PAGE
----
By Nathan Rothstein, Co-Founder and Director of Community Engagement at Swellr
At a young age, we are told to share. We all want something, but don’t need everything. Over and over, we hear others telling us to share, but nobody tells us how to collaborate.
Despite our inability to formally teach this concept, partnerships have existed for a long time in cities. After Martin Luther King Jr. was assassinated, Boston’s Mayor at the time, Kevin White, asked members of Boston’s version of a secret society (The Vault) to subsidize the costs of broadcasting the James Brown show at the Boston Garden. This turned out to be a collaboration across different sectors. The music industry, government, and business community came together for public good. As riots tore up cities across the county, Boston remained relatively calm. Property damage was contained, public safety services were not overextended and citizens got to watch one of the greatest entertainers of the 20th century in the comfort of their own home.
Partnerships work. Collaboration works. But we are rarely formally taught how to reach across the aisle and make agreements that are mutually beneficial. Here is one example that could be used as a case study in a future business school class title: The Use of Partnerships To Strengthen Social Capital in Cities 101.
About a year ago, I returned from New Orleans, interested in understanding the unique Boston neighborhoods. I reached out to Bing Broderick, who I had met at a MLK event at the Heller School. Instead of simply sharing information about Haley House Bakery, he took me on a tour of the Dudley Square neighborhood so I could see the context in which Haley House operates. He shared insight into the new developments and shared detailed anecdotes on the history of a neighborhood that has for many years been cut off from the main transportation routes of the city. There is no better way to immerse yourself in a new place than to understand its neighborhoods.
A year later, as we put the finishing touches on getting ready for Swellr to launch, Bing invited me back to Dudley Square to brainstorm an idea for a new kind of event in Boston. This would be a different kind of an event where—as Lisa Gross mentioned in her TEDxBoston talk—“cross-pollinates across different sectors.” Bing invited Derek Lumpkins from Discover Roxbury to the meeting, and we quickly agreed on what we wanted: a way for people who work towards social good to connect. Each group that we would recruit to be featured on the event would have a different network (with some overlap) that could mutually benefit from being introduced to a new crowd. It was easy to make this happen because there are many groups in the city who are invested in the greater good of the city, and understand the importance of cross-sector collaboration and partnership. Any skepticism can be negated with a look at the diversity of kind of groups that are co-sponsors.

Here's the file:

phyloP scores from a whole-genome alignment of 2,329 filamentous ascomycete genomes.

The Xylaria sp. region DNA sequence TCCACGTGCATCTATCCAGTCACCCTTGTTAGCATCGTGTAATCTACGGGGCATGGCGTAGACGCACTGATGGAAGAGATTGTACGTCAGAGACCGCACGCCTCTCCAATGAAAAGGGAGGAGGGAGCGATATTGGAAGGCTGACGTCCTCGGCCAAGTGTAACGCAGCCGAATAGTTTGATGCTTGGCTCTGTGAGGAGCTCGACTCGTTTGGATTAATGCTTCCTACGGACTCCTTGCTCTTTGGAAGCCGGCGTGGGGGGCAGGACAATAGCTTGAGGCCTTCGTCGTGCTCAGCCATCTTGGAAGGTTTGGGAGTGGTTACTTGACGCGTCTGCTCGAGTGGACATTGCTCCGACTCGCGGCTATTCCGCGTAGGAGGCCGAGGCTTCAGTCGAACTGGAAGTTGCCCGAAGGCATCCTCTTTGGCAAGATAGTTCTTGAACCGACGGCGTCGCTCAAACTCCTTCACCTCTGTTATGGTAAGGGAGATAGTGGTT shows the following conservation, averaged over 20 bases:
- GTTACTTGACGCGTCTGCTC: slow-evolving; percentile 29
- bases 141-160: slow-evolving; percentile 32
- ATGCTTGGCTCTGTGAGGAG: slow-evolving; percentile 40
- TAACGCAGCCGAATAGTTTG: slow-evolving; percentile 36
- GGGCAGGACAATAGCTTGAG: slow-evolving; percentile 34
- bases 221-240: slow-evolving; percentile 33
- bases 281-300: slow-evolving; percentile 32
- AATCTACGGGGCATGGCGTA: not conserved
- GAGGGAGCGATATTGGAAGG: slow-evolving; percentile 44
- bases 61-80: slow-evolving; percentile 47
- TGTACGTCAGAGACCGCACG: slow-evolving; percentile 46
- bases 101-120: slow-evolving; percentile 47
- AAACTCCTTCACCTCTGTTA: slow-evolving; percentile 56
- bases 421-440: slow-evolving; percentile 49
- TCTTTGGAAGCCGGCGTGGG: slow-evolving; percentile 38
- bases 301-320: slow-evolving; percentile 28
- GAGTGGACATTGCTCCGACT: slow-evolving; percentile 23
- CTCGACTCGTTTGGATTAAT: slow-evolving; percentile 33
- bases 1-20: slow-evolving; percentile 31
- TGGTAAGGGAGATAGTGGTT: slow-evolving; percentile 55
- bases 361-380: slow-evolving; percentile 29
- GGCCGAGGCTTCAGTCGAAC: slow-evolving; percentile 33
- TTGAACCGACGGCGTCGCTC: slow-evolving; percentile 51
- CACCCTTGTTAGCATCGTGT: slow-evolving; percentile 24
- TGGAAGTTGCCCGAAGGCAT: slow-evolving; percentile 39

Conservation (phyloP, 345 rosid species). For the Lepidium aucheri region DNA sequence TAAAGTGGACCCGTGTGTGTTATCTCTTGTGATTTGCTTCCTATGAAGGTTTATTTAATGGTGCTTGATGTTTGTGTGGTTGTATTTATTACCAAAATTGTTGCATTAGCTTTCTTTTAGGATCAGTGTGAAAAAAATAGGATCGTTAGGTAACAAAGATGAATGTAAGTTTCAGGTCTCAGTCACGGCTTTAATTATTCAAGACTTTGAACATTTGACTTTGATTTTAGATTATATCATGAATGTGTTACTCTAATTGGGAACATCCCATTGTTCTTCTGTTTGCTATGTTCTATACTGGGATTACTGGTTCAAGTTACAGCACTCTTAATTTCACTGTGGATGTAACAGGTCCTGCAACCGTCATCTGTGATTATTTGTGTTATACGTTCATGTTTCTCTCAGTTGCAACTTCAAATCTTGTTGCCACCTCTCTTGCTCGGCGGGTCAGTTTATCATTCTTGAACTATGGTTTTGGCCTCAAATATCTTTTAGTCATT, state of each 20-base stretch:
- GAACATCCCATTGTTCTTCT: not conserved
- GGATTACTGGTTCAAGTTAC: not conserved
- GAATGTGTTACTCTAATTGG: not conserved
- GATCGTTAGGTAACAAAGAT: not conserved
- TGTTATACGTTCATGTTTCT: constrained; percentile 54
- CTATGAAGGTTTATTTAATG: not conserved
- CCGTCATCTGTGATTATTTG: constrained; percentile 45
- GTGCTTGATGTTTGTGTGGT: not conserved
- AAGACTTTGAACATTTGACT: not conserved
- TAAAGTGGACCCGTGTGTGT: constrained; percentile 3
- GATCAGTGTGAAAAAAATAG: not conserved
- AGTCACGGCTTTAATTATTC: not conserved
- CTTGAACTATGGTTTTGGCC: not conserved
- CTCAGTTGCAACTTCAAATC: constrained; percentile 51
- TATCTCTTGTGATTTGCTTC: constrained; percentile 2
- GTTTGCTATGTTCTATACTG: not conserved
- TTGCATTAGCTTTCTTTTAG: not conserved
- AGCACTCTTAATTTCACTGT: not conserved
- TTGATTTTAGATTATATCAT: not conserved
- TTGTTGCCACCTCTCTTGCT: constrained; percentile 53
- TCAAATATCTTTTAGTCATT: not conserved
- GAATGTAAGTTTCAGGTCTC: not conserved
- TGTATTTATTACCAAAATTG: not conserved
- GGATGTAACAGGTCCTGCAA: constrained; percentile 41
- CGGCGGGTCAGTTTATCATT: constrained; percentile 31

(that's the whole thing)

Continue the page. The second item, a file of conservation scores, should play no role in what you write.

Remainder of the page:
While the online social networking often leads to weak bonds, an online connection that turns into offline quickly becomes a strong bond. Each group is willing to sacrifice sole attention for exposure to new members. Isn’t that what we all want? Partnerships that lead to new customers, volunteers, donors, or even facebook followers?
There is also significance to where this event is located. Roxbury is the geographic heart of Boston. Yet for many years, unfortunately, it has been a literal and figurative dumping ground. At one point in time commuters from the surrounding suburbs would dump their trash in the Dudley Square neighborhood on their way to work, and though there once was a major train station that connected Roxbury to the financial centers of the city, the Silver Line is still only what it is, a bus. While many of the young talented entrepreneurs stay across the Massachusetts Avenue divide, there is a cultural renaissance that is happening in the Roxbury neighborhood. We may live in Somerville, Cambridge and other parts of Boston, but we all benefit from the city of Boston as a whole. As we try to launch our ventures, whether in the private or nonprofit sector, it is important for us to show our support to a city that is made up of many different parts. Join us as we “cross-pollinate” over hash tagging (#roxtweet) and the best chocolate chip cookies in the city.